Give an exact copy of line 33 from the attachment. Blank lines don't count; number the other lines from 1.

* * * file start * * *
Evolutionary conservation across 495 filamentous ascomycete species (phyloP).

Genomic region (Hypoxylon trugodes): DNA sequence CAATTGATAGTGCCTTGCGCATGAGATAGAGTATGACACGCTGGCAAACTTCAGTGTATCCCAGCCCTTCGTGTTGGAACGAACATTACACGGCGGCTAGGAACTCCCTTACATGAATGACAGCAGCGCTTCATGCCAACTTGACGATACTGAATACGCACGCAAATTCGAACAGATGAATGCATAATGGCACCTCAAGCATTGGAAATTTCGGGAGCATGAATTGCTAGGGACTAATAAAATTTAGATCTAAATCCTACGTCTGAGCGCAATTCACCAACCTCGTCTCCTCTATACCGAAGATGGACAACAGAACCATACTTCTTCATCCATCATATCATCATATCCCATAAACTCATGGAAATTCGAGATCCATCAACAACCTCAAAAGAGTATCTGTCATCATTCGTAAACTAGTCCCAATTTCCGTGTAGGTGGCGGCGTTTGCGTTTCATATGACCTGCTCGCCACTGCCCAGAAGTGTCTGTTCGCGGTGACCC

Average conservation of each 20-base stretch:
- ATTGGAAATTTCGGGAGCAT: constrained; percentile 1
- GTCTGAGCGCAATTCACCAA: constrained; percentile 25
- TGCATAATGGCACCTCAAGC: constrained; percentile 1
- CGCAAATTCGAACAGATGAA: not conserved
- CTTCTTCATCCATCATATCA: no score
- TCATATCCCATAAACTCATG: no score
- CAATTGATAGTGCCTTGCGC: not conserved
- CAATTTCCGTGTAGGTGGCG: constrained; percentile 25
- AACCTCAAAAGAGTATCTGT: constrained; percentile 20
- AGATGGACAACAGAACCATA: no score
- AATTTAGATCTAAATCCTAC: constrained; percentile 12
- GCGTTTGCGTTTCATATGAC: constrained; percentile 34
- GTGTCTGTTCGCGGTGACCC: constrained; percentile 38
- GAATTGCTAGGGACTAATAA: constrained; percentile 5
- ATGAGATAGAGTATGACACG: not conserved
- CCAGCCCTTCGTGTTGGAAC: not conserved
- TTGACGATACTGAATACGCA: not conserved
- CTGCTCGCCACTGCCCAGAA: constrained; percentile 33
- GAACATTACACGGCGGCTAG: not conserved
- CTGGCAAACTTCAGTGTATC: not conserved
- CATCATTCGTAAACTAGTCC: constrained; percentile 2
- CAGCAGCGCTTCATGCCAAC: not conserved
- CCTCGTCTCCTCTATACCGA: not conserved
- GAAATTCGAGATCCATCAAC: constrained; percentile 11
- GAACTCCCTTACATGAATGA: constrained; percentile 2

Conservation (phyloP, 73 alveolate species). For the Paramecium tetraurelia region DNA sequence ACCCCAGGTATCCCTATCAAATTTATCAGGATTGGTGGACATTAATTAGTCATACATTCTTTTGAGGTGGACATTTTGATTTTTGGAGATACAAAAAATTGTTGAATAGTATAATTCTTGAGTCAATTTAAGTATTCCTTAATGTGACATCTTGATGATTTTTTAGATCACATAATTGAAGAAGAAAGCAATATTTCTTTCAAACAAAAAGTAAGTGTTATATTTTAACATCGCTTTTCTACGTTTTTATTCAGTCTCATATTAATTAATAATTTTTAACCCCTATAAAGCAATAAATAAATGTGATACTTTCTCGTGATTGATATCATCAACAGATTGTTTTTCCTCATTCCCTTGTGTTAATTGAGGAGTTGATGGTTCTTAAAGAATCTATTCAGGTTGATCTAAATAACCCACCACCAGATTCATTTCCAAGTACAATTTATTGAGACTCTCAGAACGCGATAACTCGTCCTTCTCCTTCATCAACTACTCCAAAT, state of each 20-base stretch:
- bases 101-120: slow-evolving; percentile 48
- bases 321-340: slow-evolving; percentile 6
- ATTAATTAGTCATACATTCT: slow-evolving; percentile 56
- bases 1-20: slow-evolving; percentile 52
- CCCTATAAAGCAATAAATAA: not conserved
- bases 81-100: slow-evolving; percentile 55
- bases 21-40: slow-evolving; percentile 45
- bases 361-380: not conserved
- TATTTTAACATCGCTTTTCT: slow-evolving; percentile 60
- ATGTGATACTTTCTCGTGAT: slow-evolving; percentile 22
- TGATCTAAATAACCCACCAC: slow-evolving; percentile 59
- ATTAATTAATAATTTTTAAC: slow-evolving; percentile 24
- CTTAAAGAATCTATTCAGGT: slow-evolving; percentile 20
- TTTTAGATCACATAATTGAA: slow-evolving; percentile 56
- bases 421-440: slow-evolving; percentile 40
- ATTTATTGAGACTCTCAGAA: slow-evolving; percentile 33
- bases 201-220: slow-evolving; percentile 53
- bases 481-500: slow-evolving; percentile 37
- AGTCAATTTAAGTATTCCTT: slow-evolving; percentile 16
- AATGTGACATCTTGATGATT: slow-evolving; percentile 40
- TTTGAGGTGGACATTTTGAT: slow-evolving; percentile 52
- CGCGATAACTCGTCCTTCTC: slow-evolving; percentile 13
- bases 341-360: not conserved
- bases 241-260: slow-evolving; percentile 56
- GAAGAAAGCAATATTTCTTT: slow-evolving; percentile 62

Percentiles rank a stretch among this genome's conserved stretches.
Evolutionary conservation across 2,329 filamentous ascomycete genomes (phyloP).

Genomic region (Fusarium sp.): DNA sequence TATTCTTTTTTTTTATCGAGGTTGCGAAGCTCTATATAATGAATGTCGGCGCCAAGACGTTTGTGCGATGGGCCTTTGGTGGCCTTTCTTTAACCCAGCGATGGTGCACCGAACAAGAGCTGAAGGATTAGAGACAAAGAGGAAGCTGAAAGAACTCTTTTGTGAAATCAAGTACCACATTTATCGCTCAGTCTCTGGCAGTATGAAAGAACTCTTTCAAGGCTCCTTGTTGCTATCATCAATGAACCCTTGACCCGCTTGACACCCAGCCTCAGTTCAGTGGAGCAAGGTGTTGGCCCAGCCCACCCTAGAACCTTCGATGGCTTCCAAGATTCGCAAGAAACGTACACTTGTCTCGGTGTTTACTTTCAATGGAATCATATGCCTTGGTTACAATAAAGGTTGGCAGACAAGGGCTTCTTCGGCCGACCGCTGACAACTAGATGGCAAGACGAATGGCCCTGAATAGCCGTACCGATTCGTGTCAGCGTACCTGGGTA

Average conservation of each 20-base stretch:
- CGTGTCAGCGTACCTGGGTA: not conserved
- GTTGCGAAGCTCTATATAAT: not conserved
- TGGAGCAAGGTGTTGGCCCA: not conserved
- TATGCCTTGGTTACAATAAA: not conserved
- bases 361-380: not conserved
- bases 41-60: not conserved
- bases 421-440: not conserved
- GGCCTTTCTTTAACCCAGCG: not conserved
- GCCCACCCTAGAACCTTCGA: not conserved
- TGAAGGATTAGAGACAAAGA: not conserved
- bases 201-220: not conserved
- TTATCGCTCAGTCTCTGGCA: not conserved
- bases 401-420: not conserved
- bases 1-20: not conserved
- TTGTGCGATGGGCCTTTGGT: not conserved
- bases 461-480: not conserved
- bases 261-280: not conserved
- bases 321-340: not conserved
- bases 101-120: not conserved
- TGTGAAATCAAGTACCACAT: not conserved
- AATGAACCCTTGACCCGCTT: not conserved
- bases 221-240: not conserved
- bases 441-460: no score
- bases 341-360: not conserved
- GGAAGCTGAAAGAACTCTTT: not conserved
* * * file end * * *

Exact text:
- bases 1-20: slow-evolving; percentile 52